Zedekiah rebelled against King Nebuchadnezzar of Babylonia, and so Nebuchadnezzar came with all his army and attacked Jerusalem on the tenth day of the tenth month of the ninth year of Zedekiah's reign. They set up camp outside the city, built siege walls around it,
and kept it under siege until Zedekiah's eleventh year.
On the ninth day of the fourth month of that same year, when the famine was so bad that the people had nothing left to eat,
the city walls were broken through. Although the Babylonians were surrounding the city, all the soldiers escaped during the night. They left by way of the royal garden, went through the gateway connecting the two walls, and fled in the direction of the Jordan Valley.
But the Babylonian army pursued King Zedekiah, captured him in the plains near Jericho, and all his soldiers deserted him.
Zedekiah was taken to King Nebuchadnezzar, who was in the city of Riblah, and there Nebuchadnezzar passed sentence on him.
While Zedekiah was looking on, his sons were put to death; then Nebuchadnezzar had Zedekiah's eyes put out, placed him in chains, and took him to Babylon.
On the seventh day of the fifth month of the nineteenth year of King Nebuchadnezzar of Babylonia, Nebuzaradan, adviser to the king and commander of his army, entered Jerusalem.
He burned down the Temple, the palace, and the houses of all the important people in Jerusalem,
and his soldiers tore down the city walls.
Then Nebuzaradan took away to Babylonia the people who were left in the city, the remaining skilled workers, and those who had deserted to the Babylonians.
But he left in Judah some of the poorest people, who owned no property, and put them to work in the vineyards and fields.
The Babylonians broke in pieces the bronze columns and the carts that were in the Temple, together with the large bronze tank, and they took all the bronze to Babylon.
They also took away the shovels and the ash containers used in cleaning the altar, the tools used in tending the lamps, the bowls used for catching the blood from the sacrifices, the bowls used for burning incense, and all the other bronze articles used in the Temple service.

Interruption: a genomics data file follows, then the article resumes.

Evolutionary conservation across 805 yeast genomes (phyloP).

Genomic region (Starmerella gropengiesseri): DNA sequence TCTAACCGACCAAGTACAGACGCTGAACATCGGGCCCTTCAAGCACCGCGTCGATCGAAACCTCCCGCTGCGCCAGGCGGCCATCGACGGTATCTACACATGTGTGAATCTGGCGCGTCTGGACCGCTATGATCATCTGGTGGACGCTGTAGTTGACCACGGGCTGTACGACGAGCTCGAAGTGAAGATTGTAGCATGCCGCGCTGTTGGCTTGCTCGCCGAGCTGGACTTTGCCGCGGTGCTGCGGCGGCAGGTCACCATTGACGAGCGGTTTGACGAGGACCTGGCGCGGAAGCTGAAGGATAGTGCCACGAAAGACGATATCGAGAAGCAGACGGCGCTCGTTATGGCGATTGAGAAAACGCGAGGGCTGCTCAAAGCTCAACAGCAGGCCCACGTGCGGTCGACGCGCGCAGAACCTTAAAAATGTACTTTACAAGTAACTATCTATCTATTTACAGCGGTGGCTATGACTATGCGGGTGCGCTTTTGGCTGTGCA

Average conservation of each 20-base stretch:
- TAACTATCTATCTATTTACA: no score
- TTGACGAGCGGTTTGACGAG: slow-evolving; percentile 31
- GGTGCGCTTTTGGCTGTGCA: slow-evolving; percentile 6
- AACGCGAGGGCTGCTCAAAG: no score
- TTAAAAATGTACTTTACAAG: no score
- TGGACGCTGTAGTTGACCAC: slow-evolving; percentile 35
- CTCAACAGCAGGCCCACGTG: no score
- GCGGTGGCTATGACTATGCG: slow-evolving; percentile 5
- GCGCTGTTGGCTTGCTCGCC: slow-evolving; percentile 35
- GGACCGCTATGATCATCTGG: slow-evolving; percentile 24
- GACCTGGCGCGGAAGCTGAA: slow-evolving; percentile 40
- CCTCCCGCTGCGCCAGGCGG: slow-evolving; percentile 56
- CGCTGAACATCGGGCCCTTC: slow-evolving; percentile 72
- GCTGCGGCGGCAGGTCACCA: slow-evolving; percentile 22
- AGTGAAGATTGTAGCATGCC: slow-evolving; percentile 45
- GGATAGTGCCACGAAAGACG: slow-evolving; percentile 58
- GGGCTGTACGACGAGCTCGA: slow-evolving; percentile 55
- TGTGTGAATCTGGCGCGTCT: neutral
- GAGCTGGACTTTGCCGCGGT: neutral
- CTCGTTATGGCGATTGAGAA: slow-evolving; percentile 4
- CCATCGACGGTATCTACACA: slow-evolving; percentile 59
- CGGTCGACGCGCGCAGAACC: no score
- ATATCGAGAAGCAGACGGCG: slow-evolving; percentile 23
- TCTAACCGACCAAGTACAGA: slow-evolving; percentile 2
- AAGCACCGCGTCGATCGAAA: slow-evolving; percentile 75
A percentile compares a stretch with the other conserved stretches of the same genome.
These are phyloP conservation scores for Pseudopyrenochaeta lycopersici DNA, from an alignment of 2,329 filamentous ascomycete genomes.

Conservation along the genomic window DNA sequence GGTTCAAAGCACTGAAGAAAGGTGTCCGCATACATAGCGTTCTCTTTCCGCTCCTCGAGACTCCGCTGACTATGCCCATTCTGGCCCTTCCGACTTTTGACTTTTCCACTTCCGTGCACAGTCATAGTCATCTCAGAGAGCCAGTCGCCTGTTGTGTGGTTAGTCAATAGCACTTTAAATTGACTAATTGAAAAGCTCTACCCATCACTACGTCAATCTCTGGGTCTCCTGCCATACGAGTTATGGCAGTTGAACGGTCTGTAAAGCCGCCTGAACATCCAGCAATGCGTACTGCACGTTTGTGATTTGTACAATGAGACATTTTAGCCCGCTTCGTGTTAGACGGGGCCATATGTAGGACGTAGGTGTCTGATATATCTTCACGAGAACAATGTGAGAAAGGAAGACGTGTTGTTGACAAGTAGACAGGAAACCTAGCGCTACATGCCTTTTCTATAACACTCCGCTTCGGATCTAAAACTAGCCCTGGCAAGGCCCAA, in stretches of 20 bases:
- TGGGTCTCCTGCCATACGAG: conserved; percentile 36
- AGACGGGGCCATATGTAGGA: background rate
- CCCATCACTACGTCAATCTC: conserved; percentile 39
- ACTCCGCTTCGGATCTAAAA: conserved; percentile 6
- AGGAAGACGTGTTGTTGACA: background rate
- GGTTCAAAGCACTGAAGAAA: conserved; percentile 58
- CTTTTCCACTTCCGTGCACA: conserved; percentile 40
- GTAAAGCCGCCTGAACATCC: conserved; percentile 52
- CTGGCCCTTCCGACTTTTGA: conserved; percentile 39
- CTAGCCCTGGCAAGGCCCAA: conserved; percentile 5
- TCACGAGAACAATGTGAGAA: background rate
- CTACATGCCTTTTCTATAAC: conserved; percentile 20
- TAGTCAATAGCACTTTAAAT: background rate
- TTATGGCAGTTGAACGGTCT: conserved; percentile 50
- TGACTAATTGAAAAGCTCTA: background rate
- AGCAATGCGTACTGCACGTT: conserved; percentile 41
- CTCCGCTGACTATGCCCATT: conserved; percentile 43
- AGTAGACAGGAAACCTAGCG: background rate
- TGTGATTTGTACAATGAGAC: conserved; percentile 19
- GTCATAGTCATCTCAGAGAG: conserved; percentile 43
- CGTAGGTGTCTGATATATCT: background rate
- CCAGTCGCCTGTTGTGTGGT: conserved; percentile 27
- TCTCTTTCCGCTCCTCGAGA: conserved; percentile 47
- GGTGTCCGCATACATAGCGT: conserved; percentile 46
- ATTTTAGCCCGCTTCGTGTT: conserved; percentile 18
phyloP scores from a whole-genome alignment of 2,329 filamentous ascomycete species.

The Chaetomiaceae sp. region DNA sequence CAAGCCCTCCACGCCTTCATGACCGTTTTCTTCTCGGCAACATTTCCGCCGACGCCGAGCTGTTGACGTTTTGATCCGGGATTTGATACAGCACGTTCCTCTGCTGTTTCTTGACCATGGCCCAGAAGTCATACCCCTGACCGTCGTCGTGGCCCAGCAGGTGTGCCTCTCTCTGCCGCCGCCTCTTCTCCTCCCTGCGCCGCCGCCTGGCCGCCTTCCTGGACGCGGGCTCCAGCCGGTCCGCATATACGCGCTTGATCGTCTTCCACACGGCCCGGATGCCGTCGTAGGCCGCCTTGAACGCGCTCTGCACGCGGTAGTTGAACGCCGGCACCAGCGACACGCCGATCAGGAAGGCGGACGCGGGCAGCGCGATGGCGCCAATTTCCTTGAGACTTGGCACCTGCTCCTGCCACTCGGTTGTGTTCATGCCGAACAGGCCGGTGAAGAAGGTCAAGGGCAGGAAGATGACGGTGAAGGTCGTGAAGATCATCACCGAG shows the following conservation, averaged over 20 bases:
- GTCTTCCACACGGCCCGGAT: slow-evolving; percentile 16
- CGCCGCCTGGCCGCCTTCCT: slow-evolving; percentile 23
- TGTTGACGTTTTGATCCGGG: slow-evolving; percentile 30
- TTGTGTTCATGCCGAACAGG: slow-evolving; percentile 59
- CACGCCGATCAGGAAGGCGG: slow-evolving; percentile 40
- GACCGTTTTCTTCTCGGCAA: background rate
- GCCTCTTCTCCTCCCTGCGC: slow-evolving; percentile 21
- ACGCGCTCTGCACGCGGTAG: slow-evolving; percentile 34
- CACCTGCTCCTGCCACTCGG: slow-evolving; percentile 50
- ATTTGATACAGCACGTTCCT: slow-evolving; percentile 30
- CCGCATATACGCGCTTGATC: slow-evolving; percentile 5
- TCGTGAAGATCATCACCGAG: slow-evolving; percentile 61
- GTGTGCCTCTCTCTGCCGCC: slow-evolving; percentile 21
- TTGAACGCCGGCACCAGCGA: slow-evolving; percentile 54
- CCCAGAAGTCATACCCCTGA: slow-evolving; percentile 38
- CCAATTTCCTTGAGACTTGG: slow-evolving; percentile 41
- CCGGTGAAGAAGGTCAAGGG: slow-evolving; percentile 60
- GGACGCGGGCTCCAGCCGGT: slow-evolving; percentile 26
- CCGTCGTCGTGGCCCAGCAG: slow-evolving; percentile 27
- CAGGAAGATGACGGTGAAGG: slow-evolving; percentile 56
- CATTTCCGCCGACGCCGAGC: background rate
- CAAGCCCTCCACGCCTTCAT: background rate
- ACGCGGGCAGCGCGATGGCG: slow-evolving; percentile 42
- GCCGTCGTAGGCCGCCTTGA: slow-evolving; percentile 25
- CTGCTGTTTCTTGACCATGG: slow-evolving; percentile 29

They took away everything that was made of gold or silver, including the small bowls and the pans used for carrying live coals.
The bronze objects that King Solomon had made for the Temple - the two columns, the carts, and the large tank - were too heavy to weigh.
The two columns were identical: each one was 27 feet high, with a bronze capital on top, 4 1/2 feet high. All around each capital was a bronze grillwork decorated with pomegranates made of bronze.
In addition, Nebuzaradan, the commanding officer, took away as prisoners Seraiah the High Priest, Zephaniah the priest next in rank, and the three other important Temple officials.
From the city he took the officer who had been in command of the troops, five of the king's personal advisers who were still in the city, the commander's assistant, who was in charge of military records, and sixty other important men.
Nebuzaradan took them to the king of Babylonia, who was in the city of Riblah
in the territory of Hamath. There the king had them beaten and put to death. So the people of Judah were carried away from their land into exile.
King Nebuchadnezzar of Babylonia made Gedaliah, the son of Ahikam and grandson of Shaphan, governor of Judah, and placed him in charge of all those who had not been taken away to Babylonia.
When the Judean officers and soldiers who had not surrendered heard about this, they joined Gedaliah at Mizpah. These officers were Ishmael son of Nethaniah, Johanan son of Kareah, Seraiah son of Tanhumeth from the town of Netophah, and Jezaniah from Maacah.
Gedaliah said to them, "I give you my word that there is no need for you to be afraid of the Babylonian officials. Settle in this land, serve the king of Babylonia, and all will go well with you."
But in the seventh month of that year, Ishmael, the son of Nethaniah and grandson of Elishama, a member of the royal family, went to Mizpah with ten men, attacked Gedaliah, and killed him. He also killed the Israelites and Babylonians who were there with him.
Then all the Israelites, rich and poor alike, together with the army officers, left and went to Egypt, because they were afraid of the Babylonians.
In the year that Evilmerodach became king of Babylonia, he showed kindness to King Jehoiachin of Judah by releasing him from prison. This happened on the twenty-seventh day of the twelfth month of the thirty-seventh year after Jehoiachin had been taken away as prisoner.
Evilmerodach treated him kindly and gave him a position of greater honor than he gave the other kings who were exiles with him in Babylonia.
So Jehoiachin was permitted to change from his prison clothes and to dine at the king's table for the rest of his life.
Each day, for as long as he lived, he was given a regular allowance for his needs.